Kindly do the same for me.
Upon reflection, I could sort of understand where the "erasure" comment came from. If you search "poly" online, you'll have to scroll through MANY pages of results to find a single reference to "Polynesian". (Of course, only a tiny subset of those results refer to polyamory, because as noted above, "poly-" just means "many", Pacific Islanders must be a little ticked to discover that the term they've adopted is already so common in English. They're more than welcome to use it, but they risk a kind of abstract, online erasure if they do.
Even so, using "poly" to mean many does not erase someone. Not in the reality that matters. People can tell me I don't exist and holy shit, I'm still here. People can call me cuck, fuck, suck and again...still here.
Words can and do have multiple meanings. "Many" in Samoan (which is the official language of Polynesia) is tele...which is, kind of oddly, another extremely common English prefix from Greek meaning "from a distance".
There's a solution that doesn't involve abolishing an ancient, common prefix.
"I am Samoan" in Samoan is i te Samoa.
Do you see "Poly" there? I don't.
There's definitely truth in "woke" sayings like "the oppressor does not get to determine what constitutes harm". There are times, though, when people's harm detectors are turned way the fuck up. They're hyper-alert for any perceived, as opposed to, you know, ACTUAL, slight. And what's worse is that as a white, straight cis-male, my words are automatically suspect (at least) three ways. I must be misogynist, because that's a trait common to males; I must be homophobic, because that's a trait common to straights, and I must be racist, because that's a trait common to...well, pretty much every racial group on earth. (Go to Japan and count the ""Japanese Only" signs and tell me how they differ from these).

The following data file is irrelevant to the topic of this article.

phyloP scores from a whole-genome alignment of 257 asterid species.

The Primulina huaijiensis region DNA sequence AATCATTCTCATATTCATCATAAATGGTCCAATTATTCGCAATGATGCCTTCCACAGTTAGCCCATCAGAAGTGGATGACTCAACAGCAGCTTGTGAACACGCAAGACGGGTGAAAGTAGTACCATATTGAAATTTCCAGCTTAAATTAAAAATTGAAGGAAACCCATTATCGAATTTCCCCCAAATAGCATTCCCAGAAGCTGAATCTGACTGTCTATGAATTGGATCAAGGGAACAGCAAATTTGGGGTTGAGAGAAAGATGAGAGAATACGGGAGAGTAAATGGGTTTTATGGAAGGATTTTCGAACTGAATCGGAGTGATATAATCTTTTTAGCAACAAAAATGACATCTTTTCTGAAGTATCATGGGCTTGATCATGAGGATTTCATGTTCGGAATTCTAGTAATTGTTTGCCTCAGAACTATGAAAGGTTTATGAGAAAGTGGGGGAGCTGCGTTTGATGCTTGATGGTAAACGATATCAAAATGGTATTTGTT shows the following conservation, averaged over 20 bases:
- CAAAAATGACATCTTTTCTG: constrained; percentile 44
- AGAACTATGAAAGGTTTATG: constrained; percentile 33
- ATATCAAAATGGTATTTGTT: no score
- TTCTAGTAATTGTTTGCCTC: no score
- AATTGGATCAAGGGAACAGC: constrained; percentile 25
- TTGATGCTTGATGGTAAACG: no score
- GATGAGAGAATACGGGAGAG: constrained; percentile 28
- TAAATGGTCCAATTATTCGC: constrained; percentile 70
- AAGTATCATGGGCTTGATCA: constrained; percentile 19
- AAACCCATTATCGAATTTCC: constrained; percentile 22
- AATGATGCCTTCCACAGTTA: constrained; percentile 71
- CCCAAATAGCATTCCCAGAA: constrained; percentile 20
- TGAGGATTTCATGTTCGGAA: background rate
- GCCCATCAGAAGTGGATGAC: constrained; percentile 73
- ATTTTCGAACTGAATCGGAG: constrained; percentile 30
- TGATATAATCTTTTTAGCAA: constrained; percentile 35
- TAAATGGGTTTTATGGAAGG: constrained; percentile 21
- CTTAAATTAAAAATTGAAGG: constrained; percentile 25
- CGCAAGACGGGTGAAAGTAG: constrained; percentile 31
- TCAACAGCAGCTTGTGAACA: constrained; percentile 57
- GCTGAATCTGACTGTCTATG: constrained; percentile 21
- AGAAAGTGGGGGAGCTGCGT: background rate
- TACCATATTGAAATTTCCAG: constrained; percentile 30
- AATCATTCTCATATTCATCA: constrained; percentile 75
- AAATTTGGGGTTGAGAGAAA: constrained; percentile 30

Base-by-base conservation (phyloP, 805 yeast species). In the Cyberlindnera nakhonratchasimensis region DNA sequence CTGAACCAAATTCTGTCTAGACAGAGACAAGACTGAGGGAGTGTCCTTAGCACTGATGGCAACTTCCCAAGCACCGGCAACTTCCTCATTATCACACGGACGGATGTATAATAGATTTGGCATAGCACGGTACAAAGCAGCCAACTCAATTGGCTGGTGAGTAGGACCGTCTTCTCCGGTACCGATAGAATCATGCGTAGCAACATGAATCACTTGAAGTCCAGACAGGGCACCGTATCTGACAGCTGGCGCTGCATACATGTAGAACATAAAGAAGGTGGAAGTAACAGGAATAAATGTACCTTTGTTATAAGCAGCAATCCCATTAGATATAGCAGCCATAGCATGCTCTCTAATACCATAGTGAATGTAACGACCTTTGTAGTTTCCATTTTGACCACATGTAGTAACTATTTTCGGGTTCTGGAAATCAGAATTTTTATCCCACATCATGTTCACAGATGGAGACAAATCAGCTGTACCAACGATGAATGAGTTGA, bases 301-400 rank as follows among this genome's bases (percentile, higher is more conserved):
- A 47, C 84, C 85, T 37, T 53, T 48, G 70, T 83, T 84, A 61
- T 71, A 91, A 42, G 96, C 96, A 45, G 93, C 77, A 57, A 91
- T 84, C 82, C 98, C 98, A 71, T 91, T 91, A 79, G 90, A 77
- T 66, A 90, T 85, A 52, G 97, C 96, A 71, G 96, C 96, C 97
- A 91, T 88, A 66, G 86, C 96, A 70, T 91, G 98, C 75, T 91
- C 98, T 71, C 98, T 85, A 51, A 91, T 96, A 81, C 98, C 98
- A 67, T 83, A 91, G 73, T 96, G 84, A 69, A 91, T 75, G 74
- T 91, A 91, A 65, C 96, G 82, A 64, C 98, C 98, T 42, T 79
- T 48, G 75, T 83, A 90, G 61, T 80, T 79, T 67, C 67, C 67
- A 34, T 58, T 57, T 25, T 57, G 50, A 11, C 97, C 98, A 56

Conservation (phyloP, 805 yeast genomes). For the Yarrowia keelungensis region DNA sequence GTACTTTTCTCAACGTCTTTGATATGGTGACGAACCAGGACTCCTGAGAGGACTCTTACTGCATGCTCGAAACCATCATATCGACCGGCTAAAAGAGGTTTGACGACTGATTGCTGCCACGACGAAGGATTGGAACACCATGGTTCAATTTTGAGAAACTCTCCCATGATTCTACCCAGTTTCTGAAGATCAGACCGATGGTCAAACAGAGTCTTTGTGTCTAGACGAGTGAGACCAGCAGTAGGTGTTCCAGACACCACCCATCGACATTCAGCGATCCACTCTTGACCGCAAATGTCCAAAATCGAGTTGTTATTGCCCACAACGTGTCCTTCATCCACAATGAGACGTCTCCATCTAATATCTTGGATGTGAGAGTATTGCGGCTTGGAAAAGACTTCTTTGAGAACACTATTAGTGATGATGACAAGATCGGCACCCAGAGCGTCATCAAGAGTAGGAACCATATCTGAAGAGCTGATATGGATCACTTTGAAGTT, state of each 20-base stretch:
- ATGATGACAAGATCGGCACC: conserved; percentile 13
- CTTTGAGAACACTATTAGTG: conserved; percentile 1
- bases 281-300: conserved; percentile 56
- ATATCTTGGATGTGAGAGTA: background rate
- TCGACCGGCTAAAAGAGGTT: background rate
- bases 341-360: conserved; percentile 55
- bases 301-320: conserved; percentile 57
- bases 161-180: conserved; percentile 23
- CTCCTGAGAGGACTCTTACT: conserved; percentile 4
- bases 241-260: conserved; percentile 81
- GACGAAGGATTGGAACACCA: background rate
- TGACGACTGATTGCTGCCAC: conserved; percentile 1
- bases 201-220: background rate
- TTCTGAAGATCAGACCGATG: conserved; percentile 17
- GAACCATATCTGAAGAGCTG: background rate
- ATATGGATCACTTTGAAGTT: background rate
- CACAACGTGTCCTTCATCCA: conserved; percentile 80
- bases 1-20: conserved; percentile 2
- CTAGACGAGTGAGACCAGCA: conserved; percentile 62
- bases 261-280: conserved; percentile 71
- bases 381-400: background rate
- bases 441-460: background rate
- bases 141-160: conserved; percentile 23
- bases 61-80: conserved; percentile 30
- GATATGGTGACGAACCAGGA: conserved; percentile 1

I may belong to the classes called "white", "straight" and "born male". They do not define me.
I am more willing than most to respect others. People who know me know this. I do wish the same courtesy could be extended in return.
Life update: two days in, the job is pretty good. Classroom training again. This time I'm on a Windows system. I haven't touched Win...
Back in grade thirteen--back when there was a grade thirteen--I had one class that shaped more more than most of the rest of my educational ...
I had somebody stomp all over my go-to analogy for polyamory. Both of them, actually. It left me floundering for a minute. I saw an oppo...
Like many people my age, I live two lives that intersect: virtual and real. Many times I have thought of disconnecting, or at least rad...